GLENDALE, Ariz. -- While his short stint on the ice didn't look too promising Monday, Detroit forward Johan Franzen is apparently ready to go for the Red Wings when they face the Coyotes in Game 3 of their Western Conference quarterfinal series.
Wearing a visor to cover the 23 stitches to his face suffered in a collision with Shane Doan early in Game 2, Franzen's stay on the Jobbing.com Arena ice lasted only a few minutes and he appeared frustrated with the results as he leaned on the boards near his bench before leaving the ice before drill began.
Detroit coach Mike Babcock said he expects his lineup to remain unchanged from Game 2, although he said he will have a few extra players dress and take part in the pregame skate.
"That's my plan at this point," he said.
Babcock also mentioned that replays showed some of Franzen's facial injuries were caused by the stick of Phoenix center Eric Belanger before Franzen's head hit the boards at Joe Louis Arena.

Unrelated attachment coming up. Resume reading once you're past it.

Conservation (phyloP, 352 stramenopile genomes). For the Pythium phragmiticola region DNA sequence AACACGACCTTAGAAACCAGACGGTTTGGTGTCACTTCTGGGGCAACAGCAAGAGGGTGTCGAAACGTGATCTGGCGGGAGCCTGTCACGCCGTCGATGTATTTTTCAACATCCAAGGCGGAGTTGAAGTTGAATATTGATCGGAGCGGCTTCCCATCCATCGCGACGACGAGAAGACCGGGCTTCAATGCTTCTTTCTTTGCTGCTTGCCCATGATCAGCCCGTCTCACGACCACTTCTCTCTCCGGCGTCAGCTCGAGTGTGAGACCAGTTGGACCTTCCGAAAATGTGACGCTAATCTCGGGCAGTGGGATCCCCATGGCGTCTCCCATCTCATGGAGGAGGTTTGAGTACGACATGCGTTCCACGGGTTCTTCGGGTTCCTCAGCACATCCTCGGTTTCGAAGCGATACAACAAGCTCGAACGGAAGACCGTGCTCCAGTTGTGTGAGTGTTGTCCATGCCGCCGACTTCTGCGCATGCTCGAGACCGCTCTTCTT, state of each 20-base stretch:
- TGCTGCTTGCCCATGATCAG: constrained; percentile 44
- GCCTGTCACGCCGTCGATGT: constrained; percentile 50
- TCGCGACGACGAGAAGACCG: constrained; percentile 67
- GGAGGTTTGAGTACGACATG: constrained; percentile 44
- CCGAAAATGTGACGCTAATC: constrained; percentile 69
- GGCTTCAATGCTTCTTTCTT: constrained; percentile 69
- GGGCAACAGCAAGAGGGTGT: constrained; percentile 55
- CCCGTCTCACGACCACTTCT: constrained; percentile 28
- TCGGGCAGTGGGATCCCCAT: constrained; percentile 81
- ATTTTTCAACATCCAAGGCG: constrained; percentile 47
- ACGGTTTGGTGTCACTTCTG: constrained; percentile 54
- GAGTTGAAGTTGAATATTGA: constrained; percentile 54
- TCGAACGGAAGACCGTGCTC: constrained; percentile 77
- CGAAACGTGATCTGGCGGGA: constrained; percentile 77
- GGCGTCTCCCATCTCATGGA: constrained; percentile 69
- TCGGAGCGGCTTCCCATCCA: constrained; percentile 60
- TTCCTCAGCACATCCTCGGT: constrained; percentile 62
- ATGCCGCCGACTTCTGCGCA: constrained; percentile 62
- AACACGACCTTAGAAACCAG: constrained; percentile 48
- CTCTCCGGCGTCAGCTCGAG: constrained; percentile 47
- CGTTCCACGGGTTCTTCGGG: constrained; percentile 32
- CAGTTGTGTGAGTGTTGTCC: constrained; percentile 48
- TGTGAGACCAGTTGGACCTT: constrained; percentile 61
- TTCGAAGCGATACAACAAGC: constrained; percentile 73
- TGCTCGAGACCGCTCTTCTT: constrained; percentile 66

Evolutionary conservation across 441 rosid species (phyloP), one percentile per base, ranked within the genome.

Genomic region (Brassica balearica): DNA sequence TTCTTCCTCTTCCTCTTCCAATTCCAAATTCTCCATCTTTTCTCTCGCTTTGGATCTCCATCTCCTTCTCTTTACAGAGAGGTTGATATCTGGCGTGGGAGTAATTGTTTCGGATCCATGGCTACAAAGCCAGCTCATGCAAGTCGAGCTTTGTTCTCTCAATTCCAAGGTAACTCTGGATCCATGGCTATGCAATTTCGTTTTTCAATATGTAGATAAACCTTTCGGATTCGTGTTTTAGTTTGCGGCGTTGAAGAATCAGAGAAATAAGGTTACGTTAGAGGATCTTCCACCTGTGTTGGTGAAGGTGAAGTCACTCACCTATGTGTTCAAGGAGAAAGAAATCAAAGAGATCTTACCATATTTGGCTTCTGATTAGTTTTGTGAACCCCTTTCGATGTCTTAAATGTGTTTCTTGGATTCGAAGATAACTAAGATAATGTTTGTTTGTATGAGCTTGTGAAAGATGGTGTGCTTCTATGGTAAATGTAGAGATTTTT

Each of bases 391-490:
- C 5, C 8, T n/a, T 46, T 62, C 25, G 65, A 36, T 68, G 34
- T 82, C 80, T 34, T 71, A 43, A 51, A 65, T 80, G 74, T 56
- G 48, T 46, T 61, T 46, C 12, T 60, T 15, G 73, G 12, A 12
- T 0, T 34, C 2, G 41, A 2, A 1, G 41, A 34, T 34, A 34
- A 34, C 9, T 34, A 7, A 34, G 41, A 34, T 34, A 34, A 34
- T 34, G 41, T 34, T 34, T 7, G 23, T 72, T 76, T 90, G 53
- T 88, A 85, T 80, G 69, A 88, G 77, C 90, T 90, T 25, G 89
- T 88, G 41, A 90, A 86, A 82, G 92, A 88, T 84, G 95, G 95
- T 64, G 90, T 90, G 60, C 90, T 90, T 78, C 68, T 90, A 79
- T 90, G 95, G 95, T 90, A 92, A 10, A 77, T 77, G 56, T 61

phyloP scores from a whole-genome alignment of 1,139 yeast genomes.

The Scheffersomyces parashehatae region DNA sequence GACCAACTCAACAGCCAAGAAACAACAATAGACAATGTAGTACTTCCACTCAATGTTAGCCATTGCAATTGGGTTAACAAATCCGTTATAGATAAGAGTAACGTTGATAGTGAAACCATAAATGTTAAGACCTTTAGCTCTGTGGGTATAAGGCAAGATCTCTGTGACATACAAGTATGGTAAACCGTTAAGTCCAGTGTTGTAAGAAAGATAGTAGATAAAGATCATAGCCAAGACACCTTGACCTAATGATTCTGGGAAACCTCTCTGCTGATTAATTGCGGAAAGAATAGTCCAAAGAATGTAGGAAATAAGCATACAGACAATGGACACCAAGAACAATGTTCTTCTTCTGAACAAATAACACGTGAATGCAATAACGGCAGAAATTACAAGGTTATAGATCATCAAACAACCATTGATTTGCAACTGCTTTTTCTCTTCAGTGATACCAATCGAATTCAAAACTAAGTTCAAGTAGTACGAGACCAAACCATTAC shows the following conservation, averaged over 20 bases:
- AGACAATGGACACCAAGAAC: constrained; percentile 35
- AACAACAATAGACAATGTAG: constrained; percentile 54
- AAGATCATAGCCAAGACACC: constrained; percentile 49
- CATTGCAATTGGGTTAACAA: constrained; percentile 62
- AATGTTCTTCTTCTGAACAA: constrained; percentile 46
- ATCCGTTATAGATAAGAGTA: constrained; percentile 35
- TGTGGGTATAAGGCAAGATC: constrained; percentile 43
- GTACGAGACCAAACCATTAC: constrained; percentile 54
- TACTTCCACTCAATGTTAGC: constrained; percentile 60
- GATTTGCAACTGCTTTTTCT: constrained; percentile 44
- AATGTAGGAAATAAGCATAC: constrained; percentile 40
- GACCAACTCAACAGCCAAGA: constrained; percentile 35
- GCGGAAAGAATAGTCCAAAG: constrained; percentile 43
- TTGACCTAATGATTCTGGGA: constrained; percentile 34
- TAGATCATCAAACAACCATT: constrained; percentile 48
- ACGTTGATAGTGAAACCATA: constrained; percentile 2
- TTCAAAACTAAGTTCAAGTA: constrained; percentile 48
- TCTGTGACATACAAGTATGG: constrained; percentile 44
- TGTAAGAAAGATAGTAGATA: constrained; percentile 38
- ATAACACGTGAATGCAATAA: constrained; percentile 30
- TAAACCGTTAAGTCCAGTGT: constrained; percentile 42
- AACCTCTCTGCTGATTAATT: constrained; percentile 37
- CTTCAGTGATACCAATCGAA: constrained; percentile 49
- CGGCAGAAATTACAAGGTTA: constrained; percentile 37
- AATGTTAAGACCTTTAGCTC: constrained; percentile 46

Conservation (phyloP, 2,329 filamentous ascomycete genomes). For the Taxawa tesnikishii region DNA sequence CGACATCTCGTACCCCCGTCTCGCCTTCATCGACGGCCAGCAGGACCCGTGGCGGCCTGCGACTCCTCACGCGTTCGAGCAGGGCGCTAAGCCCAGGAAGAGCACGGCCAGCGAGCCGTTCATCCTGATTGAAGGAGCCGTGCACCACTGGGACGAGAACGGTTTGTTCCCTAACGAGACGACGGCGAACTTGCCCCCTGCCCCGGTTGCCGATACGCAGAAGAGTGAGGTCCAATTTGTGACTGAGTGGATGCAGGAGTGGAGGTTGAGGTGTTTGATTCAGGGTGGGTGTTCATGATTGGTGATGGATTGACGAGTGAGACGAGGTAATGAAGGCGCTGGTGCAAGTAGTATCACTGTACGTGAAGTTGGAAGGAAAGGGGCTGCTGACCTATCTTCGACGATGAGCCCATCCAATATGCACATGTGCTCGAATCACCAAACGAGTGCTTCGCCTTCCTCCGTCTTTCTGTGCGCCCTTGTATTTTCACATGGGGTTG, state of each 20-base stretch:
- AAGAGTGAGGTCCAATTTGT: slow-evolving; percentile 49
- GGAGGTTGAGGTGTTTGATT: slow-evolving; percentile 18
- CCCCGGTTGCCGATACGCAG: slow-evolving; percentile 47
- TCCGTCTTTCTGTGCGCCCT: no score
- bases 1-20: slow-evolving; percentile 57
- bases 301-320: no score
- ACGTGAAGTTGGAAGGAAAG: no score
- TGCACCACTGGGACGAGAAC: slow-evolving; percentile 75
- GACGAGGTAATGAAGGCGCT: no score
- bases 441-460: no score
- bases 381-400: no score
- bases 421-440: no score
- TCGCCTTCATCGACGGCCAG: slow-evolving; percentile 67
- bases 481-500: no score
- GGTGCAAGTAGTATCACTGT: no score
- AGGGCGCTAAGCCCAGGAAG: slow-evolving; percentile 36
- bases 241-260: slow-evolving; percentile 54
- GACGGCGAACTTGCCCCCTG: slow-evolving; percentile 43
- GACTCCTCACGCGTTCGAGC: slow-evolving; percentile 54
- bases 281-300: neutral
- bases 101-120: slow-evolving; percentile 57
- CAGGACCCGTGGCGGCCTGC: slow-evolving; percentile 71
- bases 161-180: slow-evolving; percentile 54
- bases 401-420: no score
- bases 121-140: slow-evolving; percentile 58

"We're lucky he's the Mule and he should be fine.''
Franzen returned to Game 2 midway through the second period without any facial protection and finished the game. If Franzen can't go, veteran Mike Modano would be the likely replacement and the top three lines would be shuffled for the Red Wings, who will again be without center Henrik Zetterberg (sprained left knee).
Zetterberg skated again Monday and is making progress, although he won't play in Phoenix and isn't expected until at least Game 6 in this series, if there is one.
For the Coyotes, defenseman Ed Jovanovski took part in the morning skate and is good to go after suffering an upper-body injury in the second period of Game 2. Jovanovski also skated without a caged mask over his face for the first time since returning injury on April 1 and is contemplating playing without it for the first time as well.
Jovanovski underwent orbital bone surgery in late February and missed 20 games before returning with the mask, which he has found to be restrictive and uncomfortable.
"It's always tough finding pucks down low when you've got this barbed wire in front of your face," Jovanovski said. "But you also have to be smart too. Anytime you go on the ice there is a risk you take. I'll talk to the trainers and see what they say."